Of course, this is easier to do if the nest is somewhere like your garden. Try to wait for a few hours and see if the mother robin returns. 

If there is no sign of the mother or father robin within the next few hours, it’s unlikely that they will be coming back. Parent robins don’t tend to leave their nests for very long, and if they do, it’s usually because of contact with a predator (or human) or because they are lost and can’t find their nest. 

If you found the nest on the floor, you can be even more certain that the parent birds won’t be returning since robins usually can’t locate their nests once they have fallen onto the ground. 

Now that you’ve ensured that the baby robin has definitely been abandoned, it’s time to take action. 

If you don’t feel that you can care for the baby robin(s) yourself, you have the option of handing them over to your local animal rescue organization. 

However, if the baby or babies are healthy and don’t seem to be in any immediate danger, there’s no reason why you can’t take over their care yourself if you want to. 

The main thing you’ll need to do is keep up the baby robin’s feeding schedule. Assuming the abandoned robin is still a newborn, you’ll need some kind of feeding instrument (a syringe, pipette, or eyedropper) to drop food directly into its beak. 

You can purchase a suitable food formula for baby birds from your local pet store or through an online retailer. Alternatively, baby robins are able to digest and derive nutrients from baby formula. 

To maintain the most natural feeding schedule possible, you should watch for signs that your baby robin is hungry and base your routine around its needs.

When hungry, baby robins will open their mouths in expectation, which is a fairly clear sign. They’ll also close their beaks when they’ve eaten their fill, so don’t try and force them to eat more than they need. 

As the baby bird gets older, you can start to feed it chunks of food. You can use your hands for this, but make sure they’re clean and gently use the tip of your finger to introduce food into the bird’s mouth. 

The Fallen Baby Robin 

Another potential situation you might encounter is a baby robin that seems to have fallen from its nest. Again, this can be a distressing sight to witness, but try to stay calm. 

First, make sure that the baby robin is a nestling and not a fledgling. You can distinguish between nestlings and fledglings. Fledglings have more developed feathers, whereas nestlings will either be featherless if they are newborns or have very downy, light feathers if they’re slightly older.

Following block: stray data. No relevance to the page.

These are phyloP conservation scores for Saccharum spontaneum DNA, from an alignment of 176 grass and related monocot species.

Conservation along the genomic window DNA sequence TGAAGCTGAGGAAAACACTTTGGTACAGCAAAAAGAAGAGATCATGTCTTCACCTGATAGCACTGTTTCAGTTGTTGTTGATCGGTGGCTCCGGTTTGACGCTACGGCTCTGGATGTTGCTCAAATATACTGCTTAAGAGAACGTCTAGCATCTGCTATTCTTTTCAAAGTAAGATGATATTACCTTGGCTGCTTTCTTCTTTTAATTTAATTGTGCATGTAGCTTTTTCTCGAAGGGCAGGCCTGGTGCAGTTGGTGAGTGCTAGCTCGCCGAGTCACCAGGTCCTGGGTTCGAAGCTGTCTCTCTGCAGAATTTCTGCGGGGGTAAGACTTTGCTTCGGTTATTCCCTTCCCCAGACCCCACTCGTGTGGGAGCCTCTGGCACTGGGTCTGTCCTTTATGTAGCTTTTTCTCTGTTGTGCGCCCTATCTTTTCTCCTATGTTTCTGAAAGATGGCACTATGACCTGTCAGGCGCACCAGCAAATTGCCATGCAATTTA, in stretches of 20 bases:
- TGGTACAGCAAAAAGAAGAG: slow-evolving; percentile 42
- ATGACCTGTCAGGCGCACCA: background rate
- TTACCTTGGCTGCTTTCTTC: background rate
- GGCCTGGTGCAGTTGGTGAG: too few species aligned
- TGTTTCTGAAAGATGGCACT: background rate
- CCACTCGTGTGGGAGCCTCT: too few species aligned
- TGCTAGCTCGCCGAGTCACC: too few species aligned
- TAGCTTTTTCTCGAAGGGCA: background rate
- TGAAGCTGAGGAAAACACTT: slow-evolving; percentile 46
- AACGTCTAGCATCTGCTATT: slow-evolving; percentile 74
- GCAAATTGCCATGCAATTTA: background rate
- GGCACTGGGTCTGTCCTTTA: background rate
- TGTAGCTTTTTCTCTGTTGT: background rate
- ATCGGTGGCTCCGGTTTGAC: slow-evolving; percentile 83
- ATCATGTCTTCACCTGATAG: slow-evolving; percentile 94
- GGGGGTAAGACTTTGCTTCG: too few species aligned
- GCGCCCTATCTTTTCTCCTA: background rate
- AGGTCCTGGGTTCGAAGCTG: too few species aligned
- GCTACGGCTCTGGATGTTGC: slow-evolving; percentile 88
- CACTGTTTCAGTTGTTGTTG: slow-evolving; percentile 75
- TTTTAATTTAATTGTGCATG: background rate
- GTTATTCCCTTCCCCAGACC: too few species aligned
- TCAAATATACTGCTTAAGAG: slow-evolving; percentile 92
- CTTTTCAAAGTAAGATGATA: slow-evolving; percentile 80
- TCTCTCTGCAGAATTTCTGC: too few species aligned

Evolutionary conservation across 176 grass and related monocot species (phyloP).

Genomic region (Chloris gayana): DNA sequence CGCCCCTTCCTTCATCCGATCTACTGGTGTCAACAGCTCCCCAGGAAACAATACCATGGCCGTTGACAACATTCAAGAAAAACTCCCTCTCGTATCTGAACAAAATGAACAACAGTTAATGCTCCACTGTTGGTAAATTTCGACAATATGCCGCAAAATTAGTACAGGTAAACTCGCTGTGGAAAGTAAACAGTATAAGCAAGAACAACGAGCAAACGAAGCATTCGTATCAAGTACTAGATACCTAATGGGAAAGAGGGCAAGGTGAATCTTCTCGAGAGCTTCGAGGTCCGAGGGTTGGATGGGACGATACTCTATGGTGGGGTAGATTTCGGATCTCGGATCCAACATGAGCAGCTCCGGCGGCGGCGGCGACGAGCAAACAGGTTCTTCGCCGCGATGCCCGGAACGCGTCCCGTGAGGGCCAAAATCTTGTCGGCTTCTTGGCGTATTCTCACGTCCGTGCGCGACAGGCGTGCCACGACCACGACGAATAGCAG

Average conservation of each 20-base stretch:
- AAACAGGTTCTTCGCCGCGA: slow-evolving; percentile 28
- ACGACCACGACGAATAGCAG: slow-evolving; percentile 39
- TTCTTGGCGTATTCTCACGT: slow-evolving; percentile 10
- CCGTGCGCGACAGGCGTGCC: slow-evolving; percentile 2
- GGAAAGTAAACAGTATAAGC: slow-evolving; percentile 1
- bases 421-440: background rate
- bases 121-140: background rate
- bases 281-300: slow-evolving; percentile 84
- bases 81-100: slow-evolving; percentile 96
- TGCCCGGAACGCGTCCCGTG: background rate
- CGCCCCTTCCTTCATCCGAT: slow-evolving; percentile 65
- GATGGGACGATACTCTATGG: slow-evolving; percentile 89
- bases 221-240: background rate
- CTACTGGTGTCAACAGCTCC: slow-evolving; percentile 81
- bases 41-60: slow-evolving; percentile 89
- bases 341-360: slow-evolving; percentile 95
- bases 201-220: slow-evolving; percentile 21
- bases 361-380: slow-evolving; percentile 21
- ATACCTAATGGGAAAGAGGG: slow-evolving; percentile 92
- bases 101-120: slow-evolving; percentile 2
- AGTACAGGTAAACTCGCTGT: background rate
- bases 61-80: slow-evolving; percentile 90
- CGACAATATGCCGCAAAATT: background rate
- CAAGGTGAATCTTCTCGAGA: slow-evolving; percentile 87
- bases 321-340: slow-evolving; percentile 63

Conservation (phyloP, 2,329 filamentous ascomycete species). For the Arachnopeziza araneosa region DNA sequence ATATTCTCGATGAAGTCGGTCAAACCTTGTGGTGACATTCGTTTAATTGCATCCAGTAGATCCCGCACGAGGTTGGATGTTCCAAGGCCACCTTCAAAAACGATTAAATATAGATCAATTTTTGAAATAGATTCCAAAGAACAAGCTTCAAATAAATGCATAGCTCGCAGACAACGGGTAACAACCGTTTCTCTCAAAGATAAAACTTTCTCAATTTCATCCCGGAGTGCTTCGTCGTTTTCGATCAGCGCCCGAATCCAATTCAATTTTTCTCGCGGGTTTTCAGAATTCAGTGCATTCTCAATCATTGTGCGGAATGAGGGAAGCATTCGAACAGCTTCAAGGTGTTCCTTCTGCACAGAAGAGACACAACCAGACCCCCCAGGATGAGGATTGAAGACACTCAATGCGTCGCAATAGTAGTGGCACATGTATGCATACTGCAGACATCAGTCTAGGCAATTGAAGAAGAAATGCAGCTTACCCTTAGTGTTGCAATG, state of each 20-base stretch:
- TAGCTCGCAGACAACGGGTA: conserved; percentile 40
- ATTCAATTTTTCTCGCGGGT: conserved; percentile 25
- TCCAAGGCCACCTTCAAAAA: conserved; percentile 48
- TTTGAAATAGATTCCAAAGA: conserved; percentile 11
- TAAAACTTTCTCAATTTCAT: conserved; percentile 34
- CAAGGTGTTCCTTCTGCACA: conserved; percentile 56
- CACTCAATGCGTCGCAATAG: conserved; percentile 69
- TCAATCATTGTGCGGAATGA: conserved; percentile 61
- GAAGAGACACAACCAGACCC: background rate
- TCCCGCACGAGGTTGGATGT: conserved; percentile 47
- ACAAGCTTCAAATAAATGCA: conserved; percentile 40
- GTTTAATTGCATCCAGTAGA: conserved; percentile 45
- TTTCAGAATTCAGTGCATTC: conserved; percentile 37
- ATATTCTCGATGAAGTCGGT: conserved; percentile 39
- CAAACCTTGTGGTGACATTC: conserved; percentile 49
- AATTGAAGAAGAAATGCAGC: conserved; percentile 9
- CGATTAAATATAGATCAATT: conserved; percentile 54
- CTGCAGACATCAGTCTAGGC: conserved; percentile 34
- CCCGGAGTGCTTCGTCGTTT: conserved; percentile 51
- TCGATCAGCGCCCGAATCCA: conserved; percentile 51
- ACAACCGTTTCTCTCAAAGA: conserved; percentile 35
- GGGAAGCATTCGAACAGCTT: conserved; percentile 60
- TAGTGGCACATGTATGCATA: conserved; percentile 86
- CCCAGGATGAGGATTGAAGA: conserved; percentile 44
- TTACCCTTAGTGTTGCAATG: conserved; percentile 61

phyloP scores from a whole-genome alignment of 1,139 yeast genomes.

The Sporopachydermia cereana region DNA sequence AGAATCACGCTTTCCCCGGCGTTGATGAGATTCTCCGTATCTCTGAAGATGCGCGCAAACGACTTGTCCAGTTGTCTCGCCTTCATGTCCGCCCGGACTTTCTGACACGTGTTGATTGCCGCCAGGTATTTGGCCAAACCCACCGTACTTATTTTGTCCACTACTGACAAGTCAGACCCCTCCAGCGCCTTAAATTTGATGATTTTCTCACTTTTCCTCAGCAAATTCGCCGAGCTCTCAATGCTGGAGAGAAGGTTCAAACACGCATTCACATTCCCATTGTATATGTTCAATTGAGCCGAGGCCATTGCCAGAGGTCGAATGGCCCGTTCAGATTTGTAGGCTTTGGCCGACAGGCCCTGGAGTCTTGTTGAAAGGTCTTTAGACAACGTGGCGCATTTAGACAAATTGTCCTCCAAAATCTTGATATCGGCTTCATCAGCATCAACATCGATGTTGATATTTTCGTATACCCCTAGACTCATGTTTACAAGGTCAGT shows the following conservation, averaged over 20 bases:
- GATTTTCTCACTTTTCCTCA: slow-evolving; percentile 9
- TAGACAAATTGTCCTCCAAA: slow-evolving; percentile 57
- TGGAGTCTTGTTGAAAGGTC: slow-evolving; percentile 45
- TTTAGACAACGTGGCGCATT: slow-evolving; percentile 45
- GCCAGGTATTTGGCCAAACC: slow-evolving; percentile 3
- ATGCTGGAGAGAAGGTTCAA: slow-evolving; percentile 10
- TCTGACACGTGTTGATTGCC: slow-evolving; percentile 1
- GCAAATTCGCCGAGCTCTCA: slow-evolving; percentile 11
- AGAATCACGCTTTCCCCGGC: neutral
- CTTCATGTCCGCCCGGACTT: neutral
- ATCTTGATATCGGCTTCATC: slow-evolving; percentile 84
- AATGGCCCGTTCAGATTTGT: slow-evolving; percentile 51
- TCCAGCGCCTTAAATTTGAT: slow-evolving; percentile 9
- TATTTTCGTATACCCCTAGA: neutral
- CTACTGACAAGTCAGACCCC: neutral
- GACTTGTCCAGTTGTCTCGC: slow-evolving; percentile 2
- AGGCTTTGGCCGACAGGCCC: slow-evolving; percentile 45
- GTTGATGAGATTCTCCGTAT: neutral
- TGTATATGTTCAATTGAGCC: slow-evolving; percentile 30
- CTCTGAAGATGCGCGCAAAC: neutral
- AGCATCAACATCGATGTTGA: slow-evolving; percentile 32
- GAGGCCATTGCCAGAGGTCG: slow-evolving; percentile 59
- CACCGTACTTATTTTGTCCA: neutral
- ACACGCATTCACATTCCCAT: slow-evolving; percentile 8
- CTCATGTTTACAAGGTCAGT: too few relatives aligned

If the baby bird does not appear to be injured, the next step is to try and locate its nest. 

Usually, finding a hatchling or nestling outside its nest indicates that it has fallen or inadvertently been pushed out of the nest.

The parent birds are unlikely to be able to find their lost baby in this case, and the nestling won’t have the eyesight or flying ability to find its way home. In most cases, though, the nest will be nearby, and you might be able to spot it.

The general rule regarding baby birds is not to touch them because you might transfer your human scent to the bird, causing the parents to reject it. However, this isn’t as much of a concern with robins because they’re not particularly reliant on their sense of smell, despite it being quite well developed. 

Therefore, if you do come across a fallen nestling, you can pick it up and return it to its nest without worrying about interfering with its parental bond.

With that being said, you might not always be able to find the nest, in which case, the next best thing is to create one. Get a container such as a Tupperware box and fill it with dry leaves or straw. 

Place the baby bird inside and leave the nest somewhere secure and as high up as possible in a nearby tree. This will make it more likely that the parents will see or hear their baby and come to the rescue. 

If, after an hour, the parents haven’t returned, you’ll need to either call your local animal rescue center or commit to caring for the bird yourself since it won’t be able to survive on its own at this stage. 

The Fledgling Baby Robin 

We mentioned the importance of distinguishing between nestling and fledgling robins earlier. That’s because you should NOT physically interact with a fledgling robin if you find one on its own. 

Fledgling robins are in the process of learning how to be independent. Sometimes, that means that they’ll end up outside their nests, and even on the ground when flying attempts are unsuccessful. This is totally normal and part of their developmental journey. 

Although you might have only good intentions when stepping in to help a fledgling robin, it’s likely that their parents are close by and you could actually disrupt the learning process by doing so. 

The only time you should get involved with a fledgling robin is if the bird is injured, in which case, your local wildlife rescue service should be your first port of call. 

Frequently Asked Questions 

What Color Are Baby Robins?

If you’re not an avid bird watcher, you might struggle to figure out what type of baby bird you’ve come across. After all, the baby robin, like most baby birds, is born without feathers and is almost entirely pink. 

When baby robins do develop feathers, they are brown and speckled. 

Why Do Robins Abandon Their Babies?

Robins are typically very dedicated parents, so abandonment is not expected from this species. However, there are certain extreme circumstances when a robin might leave its babies behind. 

If the nest has been threatened by a predator, or other disturbances have demonstrated to the mother robin that the young have a poor chance of survival, she might take flight and not return. However, this is still much less likely with robins than many other bird species. 

Final Thoughts 

In summary, baby robins survive on a diet of worms, insects, fruit, and berries. At first, this diet is fed directly to the nestlings by the parent birds, in liquid form. 

After the first few days, the parents begin to feed the baby birds solid chunks of the same foods before finally leaving the food in the nest for the (now fledgling) babies to find.